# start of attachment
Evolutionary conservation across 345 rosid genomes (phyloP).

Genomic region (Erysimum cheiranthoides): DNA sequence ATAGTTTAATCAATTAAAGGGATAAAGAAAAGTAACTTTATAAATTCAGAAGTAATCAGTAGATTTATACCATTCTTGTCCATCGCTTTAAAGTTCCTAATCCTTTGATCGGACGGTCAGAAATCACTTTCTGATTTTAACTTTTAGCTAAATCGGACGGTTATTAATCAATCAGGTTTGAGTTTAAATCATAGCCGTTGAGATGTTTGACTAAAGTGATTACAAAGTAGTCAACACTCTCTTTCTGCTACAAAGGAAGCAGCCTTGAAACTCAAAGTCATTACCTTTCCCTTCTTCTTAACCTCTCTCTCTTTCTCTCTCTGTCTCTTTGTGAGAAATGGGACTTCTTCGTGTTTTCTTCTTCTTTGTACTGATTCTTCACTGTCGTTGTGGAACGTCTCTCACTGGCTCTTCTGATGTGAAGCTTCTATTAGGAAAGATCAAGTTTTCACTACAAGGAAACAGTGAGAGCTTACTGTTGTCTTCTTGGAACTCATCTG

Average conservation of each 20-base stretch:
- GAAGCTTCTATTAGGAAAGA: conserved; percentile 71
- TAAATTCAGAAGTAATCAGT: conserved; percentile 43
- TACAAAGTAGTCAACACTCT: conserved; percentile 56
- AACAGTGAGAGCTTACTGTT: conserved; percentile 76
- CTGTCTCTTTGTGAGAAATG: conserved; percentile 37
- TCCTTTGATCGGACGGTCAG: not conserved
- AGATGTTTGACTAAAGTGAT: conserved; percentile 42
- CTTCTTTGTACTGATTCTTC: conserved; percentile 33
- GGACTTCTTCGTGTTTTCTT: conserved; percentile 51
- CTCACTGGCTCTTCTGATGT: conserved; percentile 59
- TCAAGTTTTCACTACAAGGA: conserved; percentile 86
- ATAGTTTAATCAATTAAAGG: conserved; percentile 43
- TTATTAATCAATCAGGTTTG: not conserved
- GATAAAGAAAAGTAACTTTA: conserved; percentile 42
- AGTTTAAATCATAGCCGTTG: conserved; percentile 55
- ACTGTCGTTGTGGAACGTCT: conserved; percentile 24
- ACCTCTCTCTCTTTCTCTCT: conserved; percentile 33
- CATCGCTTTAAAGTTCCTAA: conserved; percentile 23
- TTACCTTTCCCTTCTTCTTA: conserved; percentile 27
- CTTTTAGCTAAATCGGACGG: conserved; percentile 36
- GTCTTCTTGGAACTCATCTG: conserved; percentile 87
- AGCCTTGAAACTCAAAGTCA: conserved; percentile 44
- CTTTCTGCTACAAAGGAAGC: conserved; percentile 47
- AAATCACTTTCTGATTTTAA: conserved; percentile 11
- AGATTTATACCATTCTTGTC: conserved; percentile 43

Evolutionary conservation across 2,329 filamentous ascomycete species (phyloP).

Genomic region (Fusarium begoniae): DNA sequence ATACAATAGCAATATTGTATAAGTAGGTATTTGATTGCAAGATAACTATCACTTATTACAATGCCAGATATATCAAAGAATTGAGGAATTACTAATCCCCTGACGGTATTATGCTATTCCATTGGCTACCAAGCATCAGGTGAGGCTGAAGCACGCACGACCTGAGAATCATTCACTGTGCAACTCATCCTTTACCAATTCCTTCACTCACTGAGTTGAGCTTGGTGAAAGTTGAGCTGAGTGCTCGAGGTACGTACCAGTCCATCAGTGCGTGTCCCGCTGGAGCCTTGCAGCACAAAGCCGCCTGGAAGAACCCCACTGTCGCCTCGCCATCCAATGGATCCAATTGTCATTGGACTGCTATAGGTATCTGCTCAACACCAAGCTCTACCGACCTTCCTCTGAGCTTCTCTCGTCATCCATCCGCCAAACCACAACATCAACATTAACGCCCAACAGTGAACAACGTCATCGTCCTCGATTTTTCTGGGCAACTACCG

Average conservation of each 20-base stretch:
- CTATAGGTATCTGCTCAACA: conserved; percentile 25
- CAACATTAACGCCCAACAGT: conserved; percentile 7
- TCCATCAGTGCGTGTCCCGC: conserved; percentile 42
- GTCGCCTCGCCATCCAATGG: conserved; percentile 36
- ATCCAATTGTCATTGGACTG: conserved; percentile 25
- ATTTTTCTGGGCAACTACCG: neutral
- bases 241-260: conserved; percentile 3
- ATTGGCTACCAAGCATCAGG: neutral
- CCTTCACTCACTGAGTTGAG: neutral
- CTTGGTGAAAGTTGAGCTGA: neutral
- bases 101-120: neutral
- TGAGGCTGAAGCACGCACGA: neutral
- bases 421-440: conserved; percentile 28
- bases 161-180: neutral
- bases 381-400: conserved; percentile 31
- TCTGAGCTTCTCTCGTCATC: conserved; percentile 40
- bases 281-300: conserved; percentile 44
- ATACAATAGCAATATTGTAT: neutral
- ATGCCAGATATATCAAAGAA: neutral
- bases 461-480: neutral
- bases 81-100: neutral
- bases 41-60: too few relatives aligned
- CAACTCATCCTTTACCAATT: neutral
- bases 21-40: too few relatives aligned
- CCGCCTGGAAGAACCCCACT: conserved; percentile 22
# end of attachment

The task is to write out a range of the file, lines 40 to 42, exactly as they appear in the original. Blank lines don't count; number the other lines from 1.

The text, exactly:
- CCTTCACTCACTGAGTTGAG: neutral
- CTTGGTGAAAGTTGAGCTGA: neutral
- bases 101-120: neutral